Whatever your faith, churches are really rather lovely to wander round. These 2 famous churches in Paris are also 2 of the best. Saint-Chapelle, with its awesome (in the true meaning of the word) stain-glass windows, and Sacre-Coeur, standing only second in height to the Eiffel Tower like the gleaming white ‘sacred heart’ it is intended to be.
The Saint-Chapelle is hidden as it is wrapped within the Palais de Justice. It’s Royal, Medieval and Gothic, spot the cue near to the main courtyard, you really wouldn’t want to miss this…
Stepping into the Lower Chapel, I was struck by the still incredibly vibrant colours. If it wasn’t for the mass of tourists with their state of the art cameras, it would feel, at first glance, as if little time had passed since it was built in 1248. The focus of the room was entirely towards the statue of Louis (once King, now Saint).
This is the Lower Chapel where the servants and commoners worshiped. It must have been pretty mind-blowing for them
But, it is up the narrow stone staircase into the Upper Chapel where King Louis himself worshiped that we are here to see. It is considered a masterpiece, and considering I felt transported to another place or realm, I’ll go along with that.
It’s magical. It blew me away. Those 15 magnificent windows were only thinly separated and were 15 metres high. The space was flooded with an ethereal light.
The panels tell their religious stories in a kaleidoscope of color.
The Rose Window is best seen at sunset, but here in the morning it still looks magnificent beneath the star-studded vaulted roof.
It was at it’s most magical for us when a blaze of light hit the window of Christ’s Passion.
Sacre-Coeur is a considerably younger and wasn’t completed until 1914. Therefore, it stands proud on a hill, gleaming white in the sun. This image rather belies the chaos that occurs on the steps beneath, with a sea of tourists and all that brings.
Just stay together and keep looking up. There’s an impressive statue of Christ looking down, not sure what he’d make of it all.
Inside is all white stone walls and colourful mosaics. It’s a lovely space and we all like to see a nun. But no photos are allowed inside, out of respect to those praying. It would be nice if they stopped people peeing on the steps outside too, just out of respect for respects sake.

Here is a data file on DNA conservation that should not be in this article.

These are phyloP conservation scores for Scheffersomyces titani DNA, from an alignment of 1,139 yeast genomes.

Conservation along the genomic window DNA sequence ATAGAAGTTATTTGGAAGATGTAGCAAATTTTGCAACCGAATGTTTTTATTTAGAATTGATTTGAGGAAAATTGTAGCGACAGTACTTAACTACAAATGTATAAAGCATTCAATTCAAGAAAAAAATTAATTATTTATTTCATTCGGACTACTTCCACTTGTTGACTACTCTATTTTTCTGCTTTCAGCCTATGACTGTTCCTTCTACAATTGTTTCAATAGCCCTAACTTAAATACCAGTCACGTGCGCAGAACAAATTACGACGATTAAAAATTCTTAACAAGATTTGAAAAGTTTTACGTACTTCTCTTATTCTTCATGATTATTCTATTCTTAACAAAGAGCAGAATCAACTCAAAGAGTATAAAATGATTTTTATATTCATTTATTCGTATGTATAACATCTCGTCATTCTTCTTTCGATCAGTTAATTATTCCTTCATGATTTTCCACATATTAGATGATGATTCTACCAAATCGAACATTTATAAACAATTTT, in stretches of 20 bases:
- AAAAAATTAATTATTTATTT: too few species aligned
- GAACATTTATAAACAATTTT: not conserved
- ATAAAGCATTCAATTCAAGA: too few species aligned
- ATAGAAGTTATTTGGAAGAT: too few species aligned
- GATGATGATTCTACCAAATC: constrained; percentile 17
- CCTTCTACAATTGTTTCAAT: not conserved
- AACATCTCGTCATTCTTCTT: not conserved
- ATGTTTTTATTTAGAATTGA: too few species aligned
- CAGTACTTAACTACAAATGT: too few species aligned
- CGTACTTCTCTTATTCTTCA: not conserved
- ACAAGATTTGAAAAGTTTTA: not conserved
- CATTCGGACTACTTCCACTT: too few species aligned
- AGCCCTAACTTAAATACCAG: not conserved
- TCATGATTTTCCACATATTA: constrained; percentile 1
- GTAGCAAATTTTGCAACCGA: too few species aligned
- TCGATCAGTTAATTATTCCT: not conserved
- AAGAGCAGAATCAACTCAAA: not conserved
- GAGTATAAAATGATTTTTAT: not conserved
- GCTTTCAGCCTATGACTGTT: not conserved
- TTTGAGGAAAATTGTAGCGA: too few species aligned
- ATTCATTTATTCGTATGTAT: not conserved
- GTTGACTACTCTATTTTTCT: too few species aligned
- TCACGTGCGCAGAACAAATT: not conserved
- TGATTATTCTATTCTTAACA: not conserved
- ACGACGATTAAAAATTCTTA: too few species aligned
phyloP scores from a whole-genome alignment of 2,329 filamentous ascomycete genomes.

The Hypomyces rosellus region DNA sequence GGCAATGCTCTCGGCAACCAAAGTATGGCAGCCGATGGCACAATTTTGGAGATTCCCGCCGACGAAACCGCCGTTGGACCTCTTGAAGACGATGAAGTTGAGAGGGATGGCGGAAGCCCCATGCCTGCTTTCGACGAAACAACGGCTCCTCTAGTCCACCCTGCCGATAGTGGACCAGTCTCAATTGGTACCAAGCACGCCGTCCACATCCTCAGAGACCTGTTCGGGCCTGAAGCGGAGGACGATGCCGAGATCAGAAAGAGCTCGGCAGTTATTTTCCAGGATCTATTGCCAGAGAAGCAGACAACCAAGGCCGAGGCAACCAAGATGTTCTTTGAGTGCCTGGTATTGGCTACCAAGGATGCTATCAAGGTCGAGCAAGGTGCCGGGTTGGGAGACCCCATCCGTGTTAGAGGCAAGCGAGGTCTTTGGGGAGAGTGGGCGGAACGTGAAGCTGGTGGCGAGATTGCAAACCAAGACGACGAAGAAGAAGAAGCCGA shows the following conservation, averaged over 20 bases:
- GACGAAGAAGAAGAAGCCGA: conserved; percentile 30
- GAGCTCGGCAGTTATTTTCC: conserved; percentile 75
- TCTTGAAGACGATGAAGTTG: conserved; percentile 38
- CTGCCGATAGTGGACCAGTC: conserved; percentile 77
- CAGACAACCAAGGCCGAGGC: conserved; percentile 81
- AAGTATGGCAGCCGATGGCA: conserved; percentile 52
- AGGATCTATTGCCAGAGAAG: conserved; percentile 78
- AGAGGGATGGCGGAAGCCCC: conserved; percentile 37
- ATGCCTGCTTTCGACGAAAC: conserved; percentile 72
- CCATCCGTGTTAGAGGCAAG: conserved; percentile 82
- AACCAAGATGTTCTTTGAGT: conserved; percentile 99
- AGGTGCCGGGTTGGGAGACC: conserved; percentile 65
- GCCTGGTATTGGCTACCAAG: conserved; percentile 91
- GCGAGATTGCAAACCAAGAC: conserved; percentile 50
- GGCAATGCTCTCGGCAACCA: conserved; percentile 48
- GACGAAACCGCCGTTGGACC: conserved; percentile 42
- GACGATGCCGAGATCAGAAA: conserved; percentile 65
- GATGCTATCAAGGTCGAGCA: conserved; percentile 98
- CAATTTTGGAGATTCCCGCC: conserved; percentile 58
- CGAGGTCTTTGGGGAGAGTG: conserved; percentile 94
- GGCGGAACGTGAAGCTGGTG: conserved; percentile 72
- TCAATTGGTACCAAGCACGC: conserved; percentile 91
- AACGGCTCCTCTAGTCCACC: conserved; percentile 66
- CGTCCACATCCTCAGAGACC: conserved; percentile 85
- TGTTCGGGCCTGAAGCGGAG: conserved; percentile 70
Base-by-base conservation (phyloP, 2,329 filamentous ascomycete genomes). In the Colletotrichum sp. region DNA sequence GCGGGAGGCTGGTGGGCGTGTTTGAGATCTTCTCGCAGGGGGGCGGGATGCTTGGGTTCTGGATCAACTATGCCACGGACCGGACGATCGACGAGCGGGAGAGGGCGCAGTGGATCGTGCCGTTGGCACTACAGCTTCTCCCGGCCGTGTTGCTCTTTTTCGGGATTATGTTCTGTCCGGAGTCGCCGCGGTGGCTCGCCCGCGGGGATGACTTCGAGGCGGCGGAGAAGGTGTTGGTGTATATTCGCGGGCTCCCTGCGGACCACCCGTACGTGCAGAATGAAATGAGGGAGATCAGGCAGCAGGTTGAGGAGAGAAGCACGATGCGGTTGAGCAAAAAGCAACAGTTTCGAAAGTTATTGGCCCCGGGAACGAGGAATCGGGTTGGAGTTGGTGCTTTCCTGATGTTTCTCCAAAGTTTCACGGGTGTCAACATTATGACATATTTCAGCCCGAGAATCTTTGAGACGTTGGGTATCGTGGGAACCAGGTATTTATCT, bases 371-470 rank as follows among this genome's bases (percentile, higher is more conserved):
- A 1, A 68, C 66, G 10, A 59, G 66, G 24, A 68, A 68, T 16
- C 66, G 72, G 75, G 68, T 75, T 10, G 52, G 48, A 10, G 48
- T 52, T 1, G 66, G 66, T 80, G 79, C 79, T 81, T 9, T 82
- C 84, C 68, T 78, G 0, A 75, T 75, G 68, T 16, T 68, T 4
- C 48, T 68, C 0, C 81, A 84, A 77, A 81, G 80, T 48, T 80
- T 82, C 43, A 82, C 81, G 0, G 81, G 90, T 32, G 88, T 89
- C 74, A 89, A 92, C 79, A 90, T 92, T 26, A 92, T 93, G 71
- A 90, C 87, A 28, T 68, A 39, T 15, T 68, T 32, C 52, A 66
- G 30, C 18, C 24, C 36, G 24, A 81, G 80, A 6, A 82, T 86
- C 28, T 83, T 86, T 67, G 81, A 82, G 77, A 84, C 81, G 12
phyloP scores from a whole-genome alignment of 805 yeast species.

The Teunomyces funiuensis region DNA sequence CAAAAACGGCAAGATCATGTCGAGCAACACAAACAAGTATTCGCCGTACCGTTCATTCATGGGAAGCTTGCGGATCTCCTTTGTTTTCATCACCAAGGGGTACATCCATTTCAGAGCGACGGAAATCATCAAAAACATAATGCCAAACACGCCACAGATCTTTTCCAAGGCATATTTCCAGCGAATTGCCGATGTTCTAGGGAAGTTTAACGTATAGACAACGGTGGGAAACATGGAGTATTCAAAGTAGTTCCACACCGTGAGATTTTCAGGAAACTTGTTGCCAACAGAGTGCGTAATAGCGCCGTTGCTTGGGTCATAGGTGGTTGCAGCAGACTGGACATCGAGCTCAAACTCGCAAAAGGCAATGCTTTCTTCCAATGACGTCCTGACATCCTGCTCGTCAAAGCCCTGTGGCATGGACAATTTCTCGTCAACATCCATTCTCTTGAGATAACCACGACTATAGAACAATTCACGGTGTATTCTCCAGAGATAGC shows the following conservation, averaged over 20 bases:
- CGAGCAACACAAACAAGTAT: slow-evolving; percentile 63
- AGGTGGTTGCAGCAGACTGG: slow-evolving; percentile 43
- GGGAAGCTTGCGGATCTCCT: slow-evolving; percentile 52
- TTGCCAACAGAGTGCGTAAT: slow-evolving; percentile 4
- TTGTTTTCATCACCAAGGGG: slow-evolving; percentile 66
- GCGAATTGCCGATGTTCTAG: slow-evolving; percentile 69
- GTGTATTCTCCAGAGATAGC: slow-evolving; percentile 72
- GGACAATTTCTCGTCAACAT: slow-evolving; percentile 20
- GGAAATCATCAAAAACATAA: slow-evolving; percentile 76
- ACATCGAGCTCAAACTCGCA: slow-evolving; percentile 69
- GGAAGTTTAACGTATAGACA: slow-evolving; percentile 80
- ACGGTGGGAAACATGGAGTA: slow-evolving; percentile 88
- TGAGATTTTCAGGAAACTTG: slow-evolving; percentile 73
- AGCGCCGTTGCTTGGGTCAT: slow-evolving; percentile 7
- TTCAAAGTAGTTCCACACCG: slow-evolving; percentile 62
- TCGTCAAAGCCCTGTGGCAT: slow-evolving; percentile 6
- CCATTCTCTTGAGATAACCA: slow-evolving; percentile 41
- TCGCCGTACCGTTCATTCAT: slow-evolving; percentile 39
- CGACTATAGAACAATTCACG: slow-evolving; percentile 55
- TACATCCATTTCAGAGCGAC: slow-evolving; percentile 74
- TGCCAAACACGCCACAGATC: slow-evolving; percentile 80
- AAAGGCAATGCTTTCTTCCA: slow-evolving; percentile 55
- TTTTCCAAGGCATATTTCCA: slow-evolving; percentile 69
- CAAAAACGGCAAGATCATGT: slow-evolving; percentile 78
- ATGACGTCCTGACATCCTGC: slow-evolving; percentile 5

We climbed the 300 steps up to the view. The domes were beautiful and you could see the Eiffel Tower *waves*.
I love a view. I’d like it more in a harness. Others around me coo and snap happily with their cameras.
A view of the Square Willette, a series of descending terraces with lawns and shrubs. All very nice.
OK you may be picking up on a bit of a tone. The truth is, as much as my outer consciousness loves a view, my subconscious hates the height it requires. I feel tingles (and not good ones) up and down my body. This part ‘pushed me over the edge’ (thankfully not literally) and my behind landed very definitely on the next available stone seat.
I am very fortunate, in many ways, but especially because my children make me laugh. Like belly laugh. And they know when I need a diverting chuckle-up. Now would be good.
Back to the view, which is really very pleasant. I walk unsteadily back towards the stairs.
Yes, I know it’s lovely, but surely it’s time for a coffee?
One last snap of the bell tower, apparently it contains one of the heaviest bells in the world. Least that’s what I think my husband said. I was about 100 steps down by then.
So, one little perfectly formed chapel, one gleaming and impressive church. Two very different experiences and I’m very glad I did both. Especially now I’m back on the ground.
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